Alaska Sen. Lisa Murkowski got a firsthand look last week at the nation's ongoing immigration crisis, as part of what she described as an "eye-opening" trip to Texas she took to see how the federal government is dealing with the 57,000 unaccompanied children from Central America who have been apprehended at the U.S.-Mexico border since October.
Amid 90-degree heat and thick humidity in McAllen, Texas, Murkowski, a Republican, said she saw the "blank" looks, exhaustion and fatigue on the faces of the children who had been detained, as well as the spartan conditions in which they were being held.
She said she came away with a sense that the federal government should be processing the children with "greater efficiencies" and with "greater streamlining," and skepticism about a request by President Barack Obama that Congress authorize billions in emergency spending to combat the crisis.
"The situation there is really tough right now," Murkowski said in a phone interview Monday. "So, how can we best facilitate this while ensuring that we are a country of laws, but a country that has a humanitarian heart? I don't think they're mutually exclusive."
Murkowski's trip last week took her first to U.S. Customs and Border Protection facilities in McAllen, which sits on the Mexican border along the Rio Grande River, and then to Lackland Air Force Base in San Antonio, where she said some children are held while the government determines whether they should be sent back to their home country or allowed to stay in the U.S.
Child immigrants from Central America have been surging to the U.S. border in recent months, arriving since October at more than twice the rate they did the previous year.
In many cases, violence and instability in Central American countries has pushed them to try to emigrate to the U.S.
Obama has asked Congress for $3.7 billion to fund more enforcement, detention facilities, and immigration judges, but many legislators are resisting, with some saying the president's lax immigration policies have invited parents to send their children to the U.S.
Murkowski said she was struck by the sheer number of children she saw during the first part of her visit, where she viewed a holding cell at a border station in McAllen.
"You expect to see adults, and these were not adults," she said. "The looks were just kind of blank -- just sheer exhaustion and fatigue after a journey that most of us could not even imagine, much less taking while you were a kid."
At a warehouse in McAllen that had been retrofitted as a holding facility to take the pressure off the detention area at the city's border station, Murkowski said children would be placed inside chain-link fence -- "effectively, cages" -- though she added that the longer-term accommodations at Lackland Air Force Base were more comfortable.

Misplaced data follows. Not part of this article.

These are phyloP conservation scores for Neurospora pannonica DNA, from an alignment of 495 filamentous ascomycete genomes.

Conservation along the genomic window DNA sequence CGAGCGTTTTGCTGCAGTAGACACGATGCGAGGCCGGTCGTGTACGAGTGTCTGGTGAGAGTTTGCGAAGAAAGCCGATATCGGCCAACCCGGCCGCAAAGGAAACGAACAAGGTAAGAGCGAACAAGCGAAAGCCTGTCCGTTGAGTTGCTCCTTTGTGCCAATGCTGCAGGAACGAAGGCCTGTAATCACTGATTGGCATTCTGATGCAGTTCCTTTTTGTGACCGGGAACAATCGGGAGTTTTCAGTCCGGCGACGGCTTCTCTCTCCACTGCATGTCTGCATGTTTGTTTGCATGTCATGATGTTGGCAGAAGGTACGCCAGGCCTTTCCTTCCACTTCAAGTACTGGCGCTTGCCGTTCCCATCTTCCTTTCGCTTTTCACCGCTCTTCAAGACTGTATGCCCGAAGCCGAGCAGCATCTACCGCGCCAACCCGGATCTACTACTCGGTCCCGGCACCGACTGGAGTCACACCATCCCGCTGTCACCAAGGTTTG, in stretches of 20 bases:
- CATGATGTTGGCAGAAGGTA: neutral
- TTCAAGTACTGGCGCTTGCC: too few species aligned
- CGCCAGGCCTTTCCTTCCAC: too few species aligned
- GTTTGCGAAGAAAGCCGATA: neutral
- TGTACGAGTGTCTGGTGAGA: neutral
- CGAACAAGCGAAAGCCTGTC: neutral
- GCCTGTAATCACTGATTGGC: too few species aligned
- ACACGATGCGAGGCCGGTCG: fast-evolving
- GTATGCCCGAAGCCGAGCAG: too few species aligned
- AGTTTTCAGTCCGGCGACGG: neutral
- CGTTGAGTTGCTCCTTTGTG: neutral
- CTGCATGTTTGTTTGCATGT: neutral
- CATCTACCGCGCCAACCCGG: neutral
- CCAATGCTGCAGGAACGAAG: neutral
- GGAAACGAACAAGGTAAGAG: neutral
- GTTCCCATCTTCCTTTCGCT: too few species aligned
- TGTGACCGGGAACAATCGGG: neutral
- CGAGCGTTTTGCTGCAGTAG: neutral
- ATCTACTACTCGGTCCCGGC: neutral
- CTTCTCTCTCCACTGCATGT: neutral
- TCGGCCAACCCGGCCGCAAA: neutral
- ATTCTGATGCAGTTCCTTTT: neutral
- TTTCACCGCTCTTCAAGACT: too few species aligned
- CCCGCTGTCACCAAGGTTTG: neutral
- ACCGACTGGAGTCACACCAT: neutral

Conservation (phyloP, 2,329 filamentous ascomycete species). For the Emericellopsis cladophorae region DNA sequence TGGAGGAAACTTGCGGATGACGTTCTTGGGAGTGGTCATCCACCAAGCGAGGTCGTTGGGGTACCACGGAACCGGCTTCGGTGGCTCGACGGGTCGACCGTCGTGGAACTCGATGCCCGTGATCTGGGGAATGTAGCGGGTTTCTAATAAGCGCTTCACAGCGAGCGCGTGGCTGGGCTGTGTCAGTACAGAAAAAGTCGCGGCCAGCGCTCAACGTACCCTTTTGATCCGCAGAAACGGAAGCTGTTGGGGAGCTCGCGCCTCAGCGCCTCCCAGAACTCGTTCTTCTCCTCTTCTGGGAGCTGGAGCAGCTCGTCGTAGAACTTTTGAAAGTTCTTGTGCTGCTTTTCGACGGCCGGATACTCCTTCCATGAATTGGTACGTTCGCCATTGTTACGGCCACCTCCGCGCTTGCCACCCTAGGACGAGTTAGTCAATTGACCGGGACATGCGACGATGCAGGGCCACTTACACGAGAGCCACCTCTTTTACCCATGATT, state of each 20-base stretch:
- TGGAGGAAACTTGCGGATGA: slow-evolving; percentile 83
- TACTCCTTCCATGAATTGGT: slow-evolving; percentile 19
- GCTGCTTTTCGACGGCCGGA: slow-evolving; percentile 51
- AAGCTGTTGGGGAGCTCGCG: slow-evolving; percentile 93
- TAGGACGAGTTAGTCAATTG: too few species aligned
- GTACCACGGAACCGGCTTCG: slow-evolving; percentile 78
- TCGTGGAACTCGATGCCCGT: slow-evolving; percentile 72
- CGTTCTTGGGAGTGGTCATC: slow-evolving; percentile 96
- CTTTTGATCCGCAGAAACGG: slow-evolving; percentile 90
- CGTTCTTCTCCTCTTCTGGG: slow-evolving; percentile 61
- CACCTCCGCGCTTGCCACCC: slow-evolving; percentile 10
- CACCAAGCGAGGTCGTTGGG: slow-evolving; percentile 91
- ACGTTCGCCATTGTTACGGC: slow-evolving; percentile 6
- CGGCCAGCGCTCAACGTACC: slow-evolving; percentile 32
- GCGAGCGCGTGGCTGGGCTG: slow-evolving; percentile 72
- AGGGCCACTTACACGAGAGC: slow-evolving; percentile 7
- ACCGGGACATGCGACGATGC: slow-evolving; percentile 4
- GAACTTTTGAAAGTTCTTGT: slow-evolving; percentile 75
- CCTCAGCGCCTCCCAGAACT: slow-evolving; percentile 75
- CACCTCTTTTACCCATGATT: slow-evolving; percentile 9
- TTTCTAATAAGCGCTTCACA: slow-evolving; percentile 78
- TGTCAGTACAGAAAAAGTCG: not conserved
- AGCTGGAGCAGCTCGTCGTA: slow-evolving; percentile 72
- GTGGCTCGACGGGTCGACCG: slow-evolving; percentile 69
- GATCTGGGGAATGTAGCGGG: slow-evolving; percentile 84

She said she was interested to learn that federal government agencies are turning away offers of aid for the immigrants from nonprofit and faith-based groups, on the grounds that "it's more complicated to organize all these well-intentioned people" than to put them to work.
A problem without a clear solution
Asked about whether she'd support the Obama administration's $3.7 billion request, Murkowski responded that "some of the areas, we need to look at."
She said most of the money Obama had requested -- nearly half -- is earmarked for the U.S. Department of Health and Human Services to care for the unaccompanied children at the border, and suggested that more attention should be directed toward addressing the factors driving people out of Central American countries.
Murkowski also cited a 2008 law aimed at fighting human trafficking that requires the U.S. to give special review to the cases of unaccompanied Central American children who arrive at the border -- as opposed to those from Mexico, whose cases are handled more quickly.
Obama wants to change that law, though he faces opposition from some Democrats.
"The process that we have in place for unaccompanied children coming across from Mexico is one that seems to be working," Murkowski said. "We are able to treat these young people fairly, but in a more expeditious manner -- so if we can do that, that's something to look at."
Alaska Sen. Mark Begich said in an email that he was skeptical about granting Obama's $3.7 billion request.
The laws that led to the current immigration crisis are outdated, "and clearly need to be changed because our immigration laws should be consistent, effective, and applied fairly," he said.
"It's clear that the current overall system at the border isn't working," he said. "That is why I have strong reservations about the president's budget request. I think he's asking for too much money -- it doesn't make sense to me to throw more money at a broken system. We must fix the problem."
Begich cited the comprehensive immigration bill that passed the Senate last year as a "serious step." Murkowski also voted for the measure, which did not clear the House of Representatives.
The bill would have doubled the number of agents along the U.S.'s southern border, and instituted an Internet-based system to help businesses determine the eligibility of their employees. It also would have provided a pathway to citizenship for some immigrants who arrived in the country illegally.
Contact Nathaniel Herz at firstname.lastname@example.org.
Alaska Dispatch Publishing